Sell and Buy Rental Properties

7 Replies

Hello BP,

I am planning on selling my primary residence in the near future which has plenty of equity built in. I understand that, as I plan on reinvesting the money, I need to use a 121 exchange to dodge the taxes. My dilemma is I don't just want to buy one property at an equal or greater value. I would like to buy multiple properties and not have to set aside a large portion of my earnings for the man. Is the only way out by purchasing a multi family unit? What do you suggest?

v/r,

Manuel

@Angel Gracia  way to go! If you have occupied your primary residence for at least 24 months consecutively, gains are tax-free up to (don't quote me on this) $250k if single, $500k if married filing jointly.  Don't think you have to exchange into anything.  Great news, right?  If you have occupied less than 24 months, the tax-free gain is a percentage of the 24 months you've been there.

Originally posted by @Steve Vaughan :

@Angel Gracia way to go! If you have occupied your primary residence for at least 24 months consecutively, gains are tax-free up to (don't quote me on this) $250k if single, $500k if married filing jointly.  Don't think you have to exchange into anything.  Great news, right?  If you have occupied less than 24 months, the tax-free gain is a percentage of the 24 months you've been there.

 Awesome news! I've been living in the house for four years!!! So no capital gains tax, but I would have to claim it as income correct, even if I reinvest?

Income from what?  Did you rent a portion out?  This will be on your Schedule D.  Take a look at the form @ www.irs.gov    When I did a sale of a primary a few years ago, I don't remember reporting 'income'.  I AM NOT A TAX GUY!  If you need more tax advice I can ping a helpful, knowledgeable CPA for ya.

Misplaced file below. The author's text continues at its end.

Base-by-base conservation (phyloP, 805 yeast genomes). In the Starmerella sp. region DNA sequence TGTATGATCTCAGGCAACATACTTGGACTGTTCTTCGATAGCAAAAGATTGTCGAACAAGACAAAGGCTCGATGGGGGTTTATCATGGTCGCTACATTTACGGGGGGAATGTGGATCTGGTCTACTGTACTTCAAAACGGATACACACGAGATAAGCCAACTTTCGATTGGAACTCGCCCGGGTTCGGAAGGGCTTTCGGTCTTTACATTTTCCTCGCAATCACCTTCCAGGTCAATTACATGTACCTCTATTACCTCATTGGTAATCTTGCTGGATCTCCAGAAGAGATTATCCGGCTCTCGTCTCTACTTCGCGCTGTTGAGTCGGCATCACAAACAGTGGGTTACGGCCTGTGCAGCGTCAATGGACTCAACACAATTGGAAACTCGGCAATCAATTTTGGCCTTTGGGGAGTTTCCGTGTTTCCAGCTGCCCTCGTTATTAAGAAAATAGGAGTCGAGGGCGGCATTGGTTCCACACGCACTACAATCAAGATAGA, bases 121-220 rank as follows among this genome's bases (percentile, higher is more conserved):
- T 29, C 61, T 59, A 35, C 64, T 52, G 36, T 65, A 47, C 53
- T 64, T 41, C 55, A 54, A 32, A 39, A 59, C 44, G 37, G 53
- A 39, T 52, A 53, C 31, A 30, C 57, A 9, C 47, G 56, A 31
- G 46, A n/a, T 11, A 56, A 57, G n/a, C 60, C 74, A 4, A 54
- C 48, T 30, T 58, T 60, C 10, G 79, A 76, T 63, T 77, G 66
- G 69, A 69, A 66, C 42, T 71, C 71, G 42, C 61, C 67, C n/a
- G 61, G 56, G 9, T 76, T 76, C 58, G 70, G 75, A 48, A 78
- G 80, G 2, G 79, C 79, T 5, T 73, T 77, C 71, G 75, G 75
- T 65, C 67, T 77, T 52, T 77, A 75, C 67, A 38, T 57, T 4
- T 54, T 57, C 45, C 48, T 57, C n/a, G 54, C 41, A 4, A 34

I would take a look at the IRS website that states the rules regarding the sale of your home. 

http://www.irs.gov/taxtopics/tc701.html

This explains things quite well.  Remember that's only for Federal taxes.  Your state may have different rules. 

Robert Breen, Real Estate Agent in MI (#6502376288)

i would also look into the rules for a 1031 exchange.  You may not be limited to only purchasing one property.   From what you have posted it seems you don't have to go through the expense of a 1031 exchange but just in case you may want to look more into it.  

Robert Breen, Real Estate Agent in MI (#6502376288)

principle residence only with no rental income or depreciation claimed on tax returns - the 250/500 rule applies with 24 month holding.  Impossible to do a 1031 with principle residence.  Property held for investment of any type and handled as such on tax returns - a 1031 exchange candidate.

Gain more than 250/500 on your own house - be prepared to write a check for federal and California state on gains above this limit. Long term capital gains federal and regular income state.

As my grandfather said, it is hard to loose money paying taxes.

They are not fun though

Hi Angel,

It sounds like this property has been your primary residence for the last four (4) years, so you will qualify for the 121 Exclusion (not 121 Exchange).  This means that you can exclude up to $500,000 in tax free gain as a married couple.  You do not qualify for a 1031 Exchange since it is not a rental property, but your gain is likely going to be all tax free anyway, and there is no requirement to reinvest so you can take all the time you want to decide what to do/buy.

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